“Shaw was wounded when the others were slain; he fled to the woods, and succeeded at that time in escaping from death.  Hunger at length induced him to leave the woods and attempt to give himself to the savages, but coming in sight of the horrid spectacle of the bodies of his friends and companions roasting for a cannibal feast, he rushed forth again into the woods with the intent rather to starve than to trust to such wretches for protection.  For four days and nights he remained in his hiding place, when he was forced to go in pursuit of something to keep himself from starving.  After some exertion he obtained three coco-nuts, which were so young that they did not afford much sustenance, but were sufficient to keep him alive fifteen days, during which time he suffered from the continually falling showers, which left him dripping wet.  In the shade of his hiding place he had no chance to dry himself, and on the fifteenth day he ventured to stretch himself in the sun; but he did not long remain undisturbed; an Indian saw him, and gave the alarm, and he was at once surrounded by a host of savages.  The poor, suffering wretch implored them to be merciful, but he implored in vain; one of them struck him on the back of the head with a war-club, and laid him senseless on the ground, and for a while left him as dead.  When he recovered, and had gathered his scattered senses, he observed a chief who was not among those by whom he had been attacked, and made signs to him that he would be his slave if he would save him.  The savage intimated to him to follow, which he did, and had his wound most cruelly dressed by the savage, who poured hot water into it, and filled it with sand.

“As soon as the next day, while yet in agony with his wound, he was called up and set to work in making knives, and other implements from the iron hoops, and other plunder from the forge when the massacre took place.  This was indeed hard, for the poor fellow was no mechanic, though a first-rate Jack-tar... however, necessity made him a blacksmith, and he got along pretty well.

“The savages were not yet satisfied, and they made him march five or six miles to visit a distinguished chief.  This was done in a state of nudity, without anything like sandals or mocassins to protect his feet from the flint stones and sharp shells, and under the burning rays of an intolerable sun.  Blood marked his footsteps.  The king met him and compelled him to debase himself by the most abject ceremonies of slavery.  He was now overcome, and with a dogged indifference was ready to die.  He could not, he would not walk back; his feet were lacerated, swollen, and almost in a state of putrefaction.  The savages saw this, and took him back by water, but only to experience new torments.  The young ones imitated their elders, and these graceless little rascals pulled out his beard and whiskers, and eyebrows and eyelashes.  In order to save himself some part of the pain of this wretched process of their amusement, he was permitted to perform a part of this work with his own hands.  He was indeed a pitiable object, but one cannot die when one wishes, and be guiltless.  This was not all he suffered; he was almost starved to death, for they gave him only the offal of the fish they caught, and this but sparingly; he sustained himself by catching rats, and these offensive creatures were his principal food for a longtime.  He understood that the natives did not suffer the rats to be killed, and therefore he had to do it secretly in the night time.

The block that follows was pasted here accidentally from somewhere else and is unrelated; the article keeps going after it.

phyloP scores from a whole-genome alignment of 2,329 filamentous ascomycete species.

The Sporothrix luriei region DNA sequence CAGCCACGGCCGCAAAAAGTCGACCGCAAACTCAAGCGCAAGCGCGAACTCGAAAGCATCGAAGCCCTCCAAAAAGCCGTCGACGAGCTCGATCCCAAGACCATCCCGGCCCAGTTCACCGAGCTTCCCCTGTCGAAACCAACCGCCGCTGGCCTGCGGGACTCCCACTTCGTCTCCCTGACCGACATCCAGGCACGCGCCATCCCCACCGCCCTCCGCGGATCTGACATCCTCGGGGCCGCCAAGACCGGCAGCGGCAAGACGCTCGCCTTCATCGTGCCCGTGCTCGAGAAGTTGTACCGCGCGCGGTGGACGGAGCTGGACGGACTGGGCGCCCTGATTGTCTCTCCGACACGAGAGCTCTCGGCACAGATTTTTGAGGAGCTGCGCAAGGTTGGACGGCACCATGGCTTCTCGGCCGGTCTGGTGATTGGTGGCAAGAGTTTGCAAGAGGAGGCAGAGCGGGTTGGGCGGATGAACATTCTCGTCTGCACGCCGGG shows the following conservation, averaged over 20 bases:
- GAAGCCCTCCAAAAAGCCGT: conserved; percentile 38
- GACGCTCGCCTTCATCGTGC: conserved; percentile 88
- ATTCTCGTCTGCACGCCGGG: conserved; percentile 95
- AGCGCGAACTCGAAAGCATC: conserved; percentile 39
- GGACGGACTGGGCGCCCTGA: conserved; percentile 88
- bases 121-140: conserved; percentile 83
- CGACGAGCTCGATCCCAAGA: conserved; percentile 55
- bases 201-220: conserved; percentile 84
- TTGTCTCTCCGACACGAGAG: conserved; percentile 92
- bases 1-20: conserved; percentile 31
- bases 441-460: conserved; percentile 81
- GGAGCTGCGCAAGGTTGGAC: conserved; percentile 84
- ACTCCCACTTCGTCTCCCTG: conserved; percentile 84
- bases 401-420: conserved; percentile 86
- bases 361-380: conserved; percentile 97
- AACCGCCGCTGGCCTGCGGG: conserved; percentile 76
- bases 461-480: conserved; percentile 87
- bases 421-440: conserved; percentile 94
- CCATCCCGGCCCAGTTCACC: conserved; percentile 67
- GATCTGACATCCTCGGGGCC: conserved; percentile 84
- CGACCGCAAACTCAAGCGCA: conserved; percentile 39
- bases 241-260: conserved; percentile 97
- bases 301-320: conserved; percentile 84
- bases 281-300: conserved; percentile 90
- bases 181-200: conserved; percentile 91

“Thus passed the days of the poor prisoner; the wound on his head was not yet healed, and notwithstanding all his efforts he failed to get the sand out of his first wound until a short time before his deliverance, when it was made known to him that he was to be immolated for a feast to the king of the group!  All things had now become matters of indifference to him, and he heard the horrid story with great composure.  All the preparations for the sacrifice were got up in his presence, near the very spot where the accursed feast of skulls had been held.  All was in readiness, and the people waited a long time for the king; but he did not come, and the ceremony was put off.